Facebook Inc.-owned parent Meta Platforms Inc. paid a prominent Republican consulting company to smear its rival TikTok, according to a report published by the Washington Post today.
The report states that the firm, Targeted Victory, was hired by Meta to taint the reputation of the Chinese social media app, planting op-eds, news stories, and letters in newspapers around the U.S. with the message that TikTok was a danger to the well-being of the young people that use it.
This news comes just after Meta announced a disappointing first quarter, that included a large stock loss and for the first time in 18 years, a reduction in active monthly users. Chief Executive Mark Zuckerberg tried to put a positive spin on matters, but the lack of growth at the company will have worried investors.
One of the problems for Meta is losing young users, many of whom have retired their old Facebook accounts and gone over to other more fashionable apps such as TikTok. Leaked emails last year showed that Meta researchers said TikTok was becoming vastly more popular than Instagram. It seems Meta is fighting back in perhaps not the most ethical manner, with the Post saying the company is now employing “bare-knuckle tactics” to smear its rivals just as politicians have done in the past.
According to an email obtained by the Post, a Targeted Victory director told some of his staff that they needed to “get the message out that while Meta is the current punching bag, TikTok is the real threat, especially as a foreign-owned app that is #1 in sharing data that young teens are using.”
The same staff was told to focus on this new TikTok dominance to re-direct the public’s attention away from the countless Meta scandals of late and also the current talk about the company’s anticompetitive behavior. “Bonus point if we can fit this into a broader message that the current bills/proposals aren’t where [state attorneys general] or members of Congress should be focused,” said one of the emails.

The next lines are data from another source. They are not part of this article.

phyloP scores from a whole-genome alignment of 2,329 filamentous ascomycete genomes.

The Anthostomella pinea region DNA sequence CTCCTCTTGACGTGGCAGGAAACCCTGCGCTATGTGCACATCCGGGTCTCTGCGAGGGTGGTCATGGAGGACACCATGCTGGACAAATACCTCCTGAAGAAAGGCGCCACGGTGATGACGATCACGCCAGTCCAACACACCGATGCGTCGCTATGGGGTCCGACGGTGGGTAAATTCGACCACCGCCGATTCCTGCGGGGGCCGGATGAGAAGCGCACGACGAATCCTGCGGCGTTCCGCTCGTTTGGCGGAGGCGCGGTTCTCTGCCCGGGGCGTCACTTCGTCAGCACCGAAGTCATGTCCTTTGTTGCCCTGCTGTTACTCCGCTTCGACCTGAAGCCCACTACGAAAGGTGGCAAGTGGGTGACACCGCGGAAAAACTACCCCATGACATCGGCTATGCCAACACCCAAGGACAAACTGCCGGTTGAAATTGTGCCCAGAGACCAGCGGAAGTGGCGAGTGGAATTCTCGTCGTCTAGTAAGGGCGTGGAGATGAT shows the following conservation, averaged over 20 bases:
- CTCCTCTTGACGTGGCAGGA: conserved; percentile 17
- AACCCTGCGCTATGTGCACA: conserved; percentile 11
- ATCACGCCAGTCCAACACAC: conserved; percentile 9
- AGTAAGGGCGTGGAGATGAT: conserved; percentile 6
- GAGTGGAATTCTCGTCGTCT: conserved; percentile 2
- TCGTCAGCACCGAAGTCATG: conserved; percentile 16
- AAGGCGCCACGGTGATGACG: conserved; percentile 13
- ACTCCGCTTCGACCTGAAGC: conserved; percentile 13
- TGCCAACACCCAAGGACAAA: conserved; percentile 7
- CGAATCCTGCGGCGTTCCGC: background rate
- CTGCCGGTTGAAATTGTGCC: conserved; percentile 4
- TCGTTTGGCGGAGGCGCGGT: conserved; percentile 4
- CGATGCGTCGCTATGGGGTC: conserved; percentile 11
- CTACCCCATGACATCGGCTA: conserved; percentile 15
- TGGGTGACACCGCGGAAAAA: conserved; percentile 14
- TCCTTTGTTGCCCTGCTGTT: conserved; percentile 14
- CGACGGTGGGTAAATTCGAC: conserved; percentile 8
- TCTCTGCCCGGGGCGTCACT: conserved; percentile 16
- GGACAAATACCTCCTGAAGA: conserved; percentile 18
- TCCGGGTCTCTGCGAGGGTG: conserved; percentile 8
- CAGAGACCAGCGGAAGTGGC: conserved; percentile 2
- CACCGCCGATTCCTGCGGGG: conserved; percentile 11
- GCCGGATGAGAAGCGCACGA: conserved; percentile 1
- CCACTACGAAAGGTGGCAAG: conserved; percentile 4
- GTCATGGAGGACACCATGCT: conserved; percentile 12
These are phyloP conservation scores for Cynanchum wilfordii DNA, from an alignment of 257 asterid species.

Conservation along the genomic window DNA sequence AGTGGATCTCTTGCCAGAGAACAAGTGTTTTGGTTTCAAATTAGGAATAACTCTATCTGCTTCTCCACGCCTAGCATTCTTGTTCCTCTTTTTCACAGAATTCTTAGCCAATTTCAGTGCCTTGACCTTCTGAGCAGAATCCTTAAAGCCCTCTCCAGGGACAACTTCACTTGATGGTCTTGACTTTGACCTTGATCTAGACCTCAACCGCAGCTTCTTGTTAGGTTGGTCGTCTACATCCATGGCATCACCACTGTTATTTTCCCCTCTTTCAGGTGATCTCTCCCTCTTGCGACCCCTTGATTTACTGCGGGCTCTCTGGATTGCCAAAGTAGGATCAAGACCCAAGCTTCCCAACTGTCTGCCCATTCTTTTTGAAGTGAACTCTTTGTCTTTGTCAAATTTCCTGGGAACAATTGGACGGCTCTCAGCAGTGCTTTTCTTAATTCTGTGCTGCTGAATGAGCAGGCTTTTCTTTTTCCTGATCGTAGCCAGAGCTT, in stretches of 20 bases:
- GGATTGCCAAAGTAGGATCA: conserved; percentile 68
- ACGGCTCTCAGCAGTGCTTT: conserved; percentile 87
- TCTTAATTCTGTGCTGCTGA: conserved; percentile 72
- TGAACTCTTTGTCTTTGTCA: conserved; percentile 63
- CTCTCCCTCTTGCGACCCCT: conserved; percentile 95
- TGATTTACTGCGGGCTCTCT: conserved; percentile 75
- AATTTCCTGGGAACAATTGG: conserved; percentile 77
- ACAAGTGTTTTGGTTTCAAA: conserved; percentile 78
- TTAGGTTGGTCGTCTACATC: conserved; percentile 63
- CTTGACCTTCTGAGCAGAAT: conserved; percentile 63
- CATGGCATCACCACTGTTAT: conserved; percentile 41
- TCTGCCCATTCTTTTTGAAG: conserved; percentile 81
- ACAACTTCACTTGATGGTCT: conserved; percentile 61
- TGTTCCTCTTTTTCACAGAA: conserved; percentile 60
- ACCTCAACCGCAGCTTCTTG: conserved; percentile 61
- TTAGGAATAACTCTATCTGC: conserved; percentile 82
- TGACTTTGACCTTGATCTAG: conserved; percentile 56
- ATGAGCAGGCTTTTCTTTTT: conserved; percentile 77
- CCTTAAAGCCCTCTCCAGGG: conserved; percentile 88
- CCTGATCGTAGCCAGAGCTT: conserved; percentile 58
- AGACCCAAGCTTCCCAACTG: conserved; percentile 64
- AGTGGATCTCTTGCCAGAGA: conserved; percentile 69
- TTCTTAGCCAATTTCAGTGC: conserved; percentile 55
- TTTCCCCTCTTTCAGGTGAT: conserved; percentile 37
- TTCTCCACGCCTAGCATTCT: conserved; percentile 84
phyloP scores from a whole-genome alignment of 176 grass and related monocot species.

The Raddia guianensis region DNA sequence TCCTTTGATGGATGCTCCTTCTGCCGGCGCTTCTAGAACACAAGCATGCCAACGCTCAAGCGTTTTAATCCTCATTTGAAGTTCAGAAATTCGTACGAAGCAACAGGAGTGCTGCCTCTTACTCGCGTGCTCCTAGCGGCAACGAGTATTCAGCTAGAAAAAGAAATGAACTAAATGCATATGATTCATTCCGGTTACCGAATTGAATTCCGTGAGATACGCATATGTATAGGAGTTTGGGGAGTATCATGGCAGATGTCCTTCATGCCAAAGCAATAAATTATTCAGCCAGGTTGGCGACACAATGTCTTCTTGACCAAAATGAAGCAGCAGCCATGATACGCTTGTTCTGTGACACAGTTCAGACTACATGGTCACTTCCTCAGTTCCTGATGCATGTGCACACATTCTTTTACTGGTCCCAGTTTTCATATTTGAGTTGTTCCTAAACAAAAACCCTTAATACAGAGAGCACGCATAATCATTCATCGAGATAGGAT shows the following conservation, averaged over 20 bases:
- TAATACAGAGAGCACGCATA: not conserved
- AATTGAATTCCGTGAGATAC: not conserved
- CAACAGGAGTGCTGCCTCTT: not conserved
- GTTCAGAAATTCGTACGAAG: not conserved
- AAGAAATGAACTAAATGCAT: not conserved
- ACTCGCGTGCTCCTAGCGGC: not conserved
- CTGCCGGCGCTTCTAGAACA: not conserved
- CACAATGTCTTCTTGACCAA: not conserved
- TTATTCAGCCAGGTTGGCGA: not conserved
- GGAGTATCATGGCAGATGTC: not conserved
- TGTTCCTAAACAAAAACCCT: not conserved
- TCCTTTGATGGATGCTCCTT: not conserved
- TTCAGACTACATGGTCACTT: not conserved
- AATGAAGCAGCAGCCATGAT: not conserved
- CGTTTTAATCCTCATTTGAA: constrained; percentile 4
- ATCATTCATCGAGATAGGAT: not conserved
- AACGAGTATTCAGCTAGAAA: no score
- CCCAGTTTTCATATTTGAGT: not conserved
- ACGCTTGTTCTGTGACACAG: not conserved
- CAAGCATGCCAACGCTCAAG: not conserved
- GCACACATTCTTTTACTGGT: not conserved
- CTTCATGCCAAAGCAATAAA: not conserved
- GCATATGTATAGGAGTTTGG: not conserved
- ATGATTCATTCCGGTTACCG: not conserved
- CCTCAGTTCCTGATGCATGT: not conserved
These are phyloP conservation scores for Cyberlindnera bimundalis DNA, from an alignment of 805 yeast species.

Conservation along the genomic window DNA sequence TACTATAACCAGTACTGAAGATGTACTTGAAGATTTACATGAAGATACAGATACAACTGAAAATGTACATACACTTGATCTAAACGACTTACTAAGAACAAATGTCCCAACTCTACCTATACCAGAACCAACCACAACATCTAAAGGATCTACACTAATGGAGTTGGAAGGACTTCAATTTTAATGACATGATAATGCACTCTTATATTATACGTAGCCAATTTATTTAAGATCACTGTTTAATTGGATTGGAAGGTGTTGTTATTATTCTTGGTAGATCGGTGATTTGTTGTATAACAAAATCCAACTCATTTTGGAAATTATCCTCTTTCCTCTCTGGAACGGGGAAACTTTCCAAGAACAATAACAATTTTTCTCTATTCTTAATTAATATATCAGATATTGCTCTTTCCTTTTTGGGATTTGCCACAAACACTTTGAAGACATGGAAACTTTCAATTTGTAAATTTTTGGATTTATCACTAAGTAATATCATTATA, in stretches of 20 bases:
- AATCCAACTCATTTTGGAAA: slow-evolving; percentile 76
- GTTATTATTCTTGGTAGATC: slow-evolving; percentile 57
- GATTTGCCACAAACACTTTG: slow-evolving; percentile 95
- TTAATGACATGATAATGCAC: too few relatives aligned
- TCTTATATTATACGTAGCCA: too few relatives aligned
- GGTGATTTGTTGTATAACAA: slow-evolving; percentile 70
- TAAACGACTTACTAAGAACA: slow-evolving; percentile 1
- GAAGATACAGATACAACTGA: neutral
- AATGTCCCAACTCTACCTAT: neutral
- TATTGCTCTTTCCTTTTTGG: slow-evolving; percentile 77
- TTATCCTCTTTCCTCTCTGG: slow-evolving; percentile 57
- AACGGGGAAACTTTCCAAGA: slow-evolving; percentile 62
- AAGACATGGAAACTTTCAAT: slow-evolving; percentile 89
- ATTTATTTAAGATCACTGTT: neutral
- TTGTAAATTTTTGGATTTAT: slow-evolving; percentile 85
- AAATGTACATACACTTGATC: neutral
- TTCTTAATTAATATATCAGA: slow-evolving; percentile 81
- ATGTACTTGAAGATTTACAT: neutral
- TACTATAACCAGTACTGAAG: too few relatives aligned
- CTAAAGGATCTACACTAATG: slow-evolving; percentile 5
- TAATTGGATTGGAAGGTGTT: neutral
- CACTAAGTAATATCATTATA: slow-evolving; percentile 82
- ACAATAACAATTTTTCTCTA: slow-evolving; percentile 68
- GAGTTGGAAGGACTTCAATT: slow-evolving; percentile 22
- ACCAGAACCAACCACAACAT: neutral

Other emails showed Targeted Victory asking to recruit political writers to smear TikTok and to generally push stories with an anti-TikTok message. One email sent to staff asked, “Any local examples of bad TikTok trends/stories in your markets?” A staff member replied, “Dream would be to get stories with headlines like ‘From dances to danger: how TikTok has become the most harmful social media space for kids’.”
Targeted Victory did not respond when approached about the matter, although Meta’s PR lodestar Andy Stone tried to play down the matter, telling the Post, “We believe all platforms, including TikTok, should face a level of scrutiny consistent with their growing success.” TikTok itself said it was “deeply concerned” about someone trying to find problems that aren’t there.
The emails show that in some cases Targeted Victory’s staff promoted negative rumors about TikTok which turned out to be groundless. If some negative TikTok news did have an element of truth, staff were asked to try and exaggerate the danger. Indeed, letters to newspapers were intended to create a social panic around this new Chinese app being “harmful to children’s mental health.” One of the last emails, sent a week ago, asked, “Colorado and Iowa — Can you talk about the TikTok Op-eds you both got?”
This is not a good look for a company that has been through the wringer of late after being accused of embracing a growth at any cost mentality.